ERIC Number: ED279915
Record Type: RIE
Publication Date: 1980
Reference Count: 0
Recognizing Suicide Lethality Factors: Who Is Competent?
Steward, Robbie J.; Austin, Kevin P.
Suicide and the threat of suicide are important mental health issues for health service providers. Who a potential victim turns to for help initially and how capable that person is in recognizing the signs of potential suicide are critical issues not fully addressed by research. A study was conducted to examine the ability of various service providers to identify lethality factors. The Thirteen Questions on Successful Suicide and the Survey of Professional Experiences with Suicidal Clients were completed by physicians (N=22), doctoral level clinical or counseling psychologists (N=14), master's level counselors (N=33), master's level social workers (N=12), ministers (N=19), and lower division college students (N=27). The results revealed no significant differences in the number of correct responses by physicians, psychologists, and counselors, but all three groups scored significantly higher than all of the other groups. Social workers scored significantly higher than did ministers, and ministers scored significantly higher than did college students. An analysis of data by years of experience showed that those with 5-10 years of experience scored the highest, while the more experienced subjects had a drastic drop in scores. Only about 50% of responding psychologists, social workers, and counselors had experienced specific training in recognizing and working with suicidal clients. Those who had the most exposure to suicide were the ones who felt the strongest desire for additional information. (NB)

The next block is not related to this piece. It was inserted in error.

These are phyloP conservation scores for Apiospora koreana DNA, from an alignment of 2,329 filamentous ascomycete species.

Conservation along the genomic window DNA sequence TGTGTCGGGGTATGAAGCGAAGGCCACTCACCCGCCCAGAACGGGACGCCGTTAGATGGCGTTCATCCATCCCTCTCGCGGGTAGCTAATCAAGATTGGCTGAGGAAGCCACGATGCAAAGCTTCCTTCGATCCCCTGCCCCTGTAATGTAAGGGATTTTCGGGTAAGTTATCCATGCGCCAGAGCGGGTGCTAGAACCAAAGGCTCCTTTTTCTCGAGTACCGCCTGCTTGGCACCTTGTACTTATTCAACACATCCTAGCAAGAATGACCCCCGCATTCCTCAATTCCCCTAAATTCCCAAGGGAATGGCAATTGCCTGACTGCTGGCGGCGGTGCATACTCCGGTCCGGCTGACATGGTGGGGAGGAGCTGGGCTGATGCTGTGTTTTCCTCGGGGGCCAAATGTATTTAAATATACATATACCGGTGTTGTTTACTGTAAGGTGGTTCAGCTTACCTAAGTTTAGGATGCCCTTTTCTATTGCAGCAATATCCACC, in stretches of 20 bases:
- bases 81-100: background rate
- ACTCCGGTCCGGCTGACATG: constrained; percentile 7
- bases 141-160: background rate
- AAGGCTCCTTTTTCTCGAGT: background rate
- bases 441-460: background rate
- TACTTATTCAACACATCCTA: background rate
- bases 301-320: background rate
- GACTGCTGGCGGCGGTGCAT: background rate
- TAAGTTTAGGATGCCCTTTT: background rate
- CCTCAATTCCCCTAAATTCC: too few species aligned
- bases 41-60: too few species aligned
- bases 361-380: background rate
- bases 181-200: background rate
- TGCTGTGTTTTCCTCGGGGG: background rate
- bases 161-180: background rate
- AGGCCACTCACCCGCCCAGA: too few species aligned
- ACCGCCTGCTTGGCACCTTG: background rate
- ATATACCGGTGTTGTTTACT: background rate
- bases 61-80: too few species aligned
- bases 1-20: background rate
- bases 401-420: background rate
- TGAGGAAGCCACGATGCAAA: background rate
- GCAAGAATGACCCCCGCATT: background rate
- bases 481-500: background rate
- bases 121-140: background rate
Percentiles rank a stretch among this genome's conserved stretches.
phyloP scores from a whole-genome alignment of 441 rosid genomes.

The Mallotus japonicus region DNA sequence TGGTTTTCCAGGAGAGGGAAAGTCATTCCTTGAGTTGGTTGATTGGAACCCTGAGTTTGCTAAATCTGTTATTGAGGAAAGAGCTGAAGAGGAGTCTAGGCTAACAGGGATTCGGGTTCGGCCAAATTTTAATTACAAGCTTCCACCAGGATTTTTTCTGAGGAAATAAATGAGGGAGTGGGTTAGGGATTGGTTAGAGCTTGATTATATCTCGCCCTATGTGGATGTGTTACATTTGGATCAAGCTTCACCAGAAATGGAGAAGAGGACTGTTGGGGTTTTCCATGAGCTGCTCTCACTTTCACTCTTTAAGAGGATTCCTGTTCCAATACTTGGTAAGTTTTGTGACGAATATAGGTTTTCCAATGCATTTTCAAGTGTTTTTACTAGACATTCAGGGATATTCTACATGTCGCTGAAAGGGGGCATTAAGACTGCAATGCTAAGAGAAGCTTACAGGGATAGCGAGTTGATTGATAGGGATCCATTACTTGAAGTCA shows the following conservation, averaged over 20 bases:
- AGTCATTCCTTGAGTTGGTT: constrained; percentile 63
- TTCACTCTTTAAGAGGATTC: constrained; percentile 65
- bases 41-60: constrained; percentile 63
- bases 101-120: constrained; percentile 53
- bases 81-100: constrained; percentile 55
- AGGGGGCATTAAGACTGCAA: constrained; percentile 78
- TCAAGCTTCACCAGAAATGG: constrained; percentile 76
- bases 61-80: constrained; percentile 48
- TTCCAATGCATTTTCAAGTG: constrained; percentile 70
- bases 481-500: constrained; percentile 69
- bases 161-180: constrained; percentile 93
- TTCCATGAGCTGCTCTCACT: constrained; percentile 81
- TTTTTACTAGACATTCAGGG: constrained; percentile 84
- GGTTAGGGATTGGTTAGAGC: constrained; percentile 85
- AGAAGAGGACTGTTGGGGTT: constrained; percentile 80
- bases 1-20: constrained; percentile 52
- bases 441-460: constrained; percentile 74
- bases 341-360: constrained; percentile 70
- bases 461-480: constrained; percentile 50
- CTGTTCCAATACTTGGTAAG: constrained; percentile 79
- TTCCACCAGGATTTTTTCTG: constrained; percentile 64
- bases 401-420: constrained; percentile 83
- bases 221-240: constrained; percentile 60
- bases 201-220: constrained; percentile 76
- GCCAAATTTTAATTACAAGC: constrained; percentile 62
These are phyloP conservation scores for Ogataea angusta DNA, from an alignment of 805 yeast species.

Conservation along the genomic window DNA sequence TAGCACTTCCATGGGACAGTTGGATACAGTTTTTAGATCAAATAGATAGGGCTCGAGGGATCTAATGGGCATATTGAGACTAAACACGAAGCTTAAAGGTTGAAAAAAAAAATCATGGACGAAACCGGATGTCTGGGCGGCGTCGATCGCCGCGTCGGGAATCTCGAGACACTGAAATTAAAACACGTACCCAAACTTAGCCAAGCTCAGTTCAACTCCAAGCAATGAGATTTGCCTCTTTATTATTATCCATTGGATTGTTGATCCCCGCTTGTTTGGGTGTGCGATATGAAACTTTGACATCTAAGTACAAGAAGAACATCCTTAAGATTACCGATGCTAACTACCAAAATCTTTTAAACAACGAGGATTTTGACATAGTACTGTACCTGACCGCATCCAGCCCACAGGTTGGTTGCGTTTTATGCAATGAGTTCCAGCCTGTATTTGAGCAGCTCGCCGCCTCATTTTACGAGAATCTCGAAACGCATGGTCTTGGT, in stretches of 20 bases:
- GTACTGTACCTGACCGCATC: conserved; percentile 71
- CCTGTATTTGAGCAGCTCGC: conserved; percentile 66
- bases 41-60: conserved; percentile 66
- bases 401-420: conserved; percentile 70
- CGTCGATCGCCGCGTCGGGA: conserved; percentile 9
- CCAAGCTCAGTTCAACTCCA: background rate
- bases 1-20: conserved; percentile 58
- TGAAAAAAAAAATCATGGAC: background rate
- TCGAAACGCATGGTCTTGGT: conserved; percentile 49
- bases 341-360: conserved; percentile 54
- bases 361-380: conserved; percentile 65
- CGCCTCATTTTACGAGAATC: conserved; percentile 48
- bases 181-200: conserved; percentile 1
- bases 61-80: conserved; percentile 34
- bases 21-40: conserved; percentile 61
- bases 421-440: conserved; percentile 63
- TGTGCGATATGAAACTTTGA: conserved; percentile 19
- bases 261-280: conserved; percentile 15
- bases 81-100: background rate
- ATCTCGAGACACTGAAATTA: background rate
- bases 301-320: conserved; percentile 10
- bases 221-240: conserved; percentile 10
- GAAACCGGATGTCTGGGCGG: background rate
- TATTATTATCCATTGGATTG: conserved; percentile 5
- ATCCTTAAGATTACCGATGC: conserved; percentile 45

Publication Type: Reports - Research
Education Level: N/A
Authoring Institution: N/A